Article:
Celebrating St. Martin from the comfort of the couch

Image by Frank on Pixabay

Listen to Brenda tell the story

What a nice little festival, I thought. Little boats with lit candles inside, sailing peacefully across the lake through the darkness. Children singing against the backdrop of the picturesque Blutenburg Castle. It was November 11th, St. Martin’s, a traditional fall festival in Germany.

This was a great opportunity to introduce my ten-month old daughter Natalie to some of the local culture. Naïve new mom that I was, I was certain she would be thrilled at the sights and sounds. I packed her up snug and warm against the icy wind and set off with the stroller.

 I did my best to call her infantile attention to the festive happenings.

“Look sweetie! Paper boats with candles floating on the lake!”

“Listen! Those children over there are singing! And so are their parents!”

The bit about the parents involved some generous exaggeration. While the kids had been rehearsing these songs for weeks at preschool, the parents had only received faded photocopies of the songs a couple of days beforehand. Nobody had learned the lyrics, so they stood there struggling to hold onto the paper as it flapped around in the cold wind. It was impossible to decipher the text in the dark, so instead they swayed slightly in loving parental fashion, bravely mouthing the words just like hymns in church, and even singing part of the refrain: “Sankt Martin, Sankt Martin…” As long as you’re not deaf, you’d pick up on that one.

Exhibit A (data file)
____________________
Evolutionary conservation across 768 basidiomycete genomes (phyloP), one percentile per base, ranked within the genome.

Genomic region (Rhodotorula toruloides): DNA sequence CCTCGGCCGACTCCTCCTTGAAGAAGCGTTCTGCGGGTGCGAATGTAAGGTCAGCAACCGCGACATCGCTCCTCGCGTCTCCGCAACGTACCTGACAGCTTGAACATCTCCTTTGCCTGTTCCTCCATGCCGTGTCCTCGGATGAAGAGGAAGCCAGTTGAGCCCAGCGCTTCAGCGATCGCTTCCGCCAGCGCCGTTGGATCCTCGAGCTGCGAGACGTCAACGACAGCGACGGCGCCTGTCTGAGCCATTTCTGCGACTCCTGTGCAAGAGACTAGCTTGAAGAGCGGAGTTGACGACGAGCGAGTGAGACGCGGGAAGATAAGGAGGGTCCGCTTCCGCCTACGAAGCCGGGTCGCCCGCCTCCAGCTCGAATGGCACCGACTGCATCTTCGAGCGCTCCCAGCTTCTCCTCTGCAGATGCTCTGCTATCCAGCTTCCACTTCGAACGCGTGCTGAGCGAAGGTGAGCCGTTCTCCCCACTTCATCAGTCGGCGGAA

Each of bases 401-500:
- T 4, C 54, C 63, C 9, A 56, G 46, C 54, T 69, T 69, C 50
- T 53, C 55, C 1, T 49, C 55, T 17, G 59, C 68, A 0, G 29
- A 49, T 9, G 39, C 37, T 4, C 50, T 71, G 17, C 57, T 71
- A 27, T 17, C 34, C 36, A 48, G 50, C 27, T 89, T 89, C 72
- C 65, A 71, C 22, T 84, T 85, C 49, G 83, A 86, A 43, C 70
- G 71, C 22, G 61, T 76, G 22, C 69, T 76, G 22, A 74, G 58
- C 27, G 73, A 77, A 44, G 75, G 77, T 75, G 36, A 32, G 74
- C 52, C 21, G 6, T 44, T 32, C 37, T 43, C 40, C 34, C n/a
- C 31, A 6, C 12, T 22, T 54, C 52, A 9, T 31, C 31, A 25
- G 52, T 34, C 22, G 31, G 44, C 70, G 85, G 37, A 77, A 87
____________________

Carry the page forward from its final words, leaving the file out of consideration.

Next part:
But at the time I was oblivious to these details. The only thing that mattered to me at that moment was my very unhappy daughter. Natalie was not the least bit interested in the candles floating on the lake. The icy wind howled around us, drowning out the Lilliputian singers. I held her close to keep her warm, but not only did she not enjoy it, she was crying. Hard.

I grabbed the lambskin out of the stroller that all German moms use for added warmth, wrapping it around her tightly. She cried even harder. I just couldn’t keep her warm.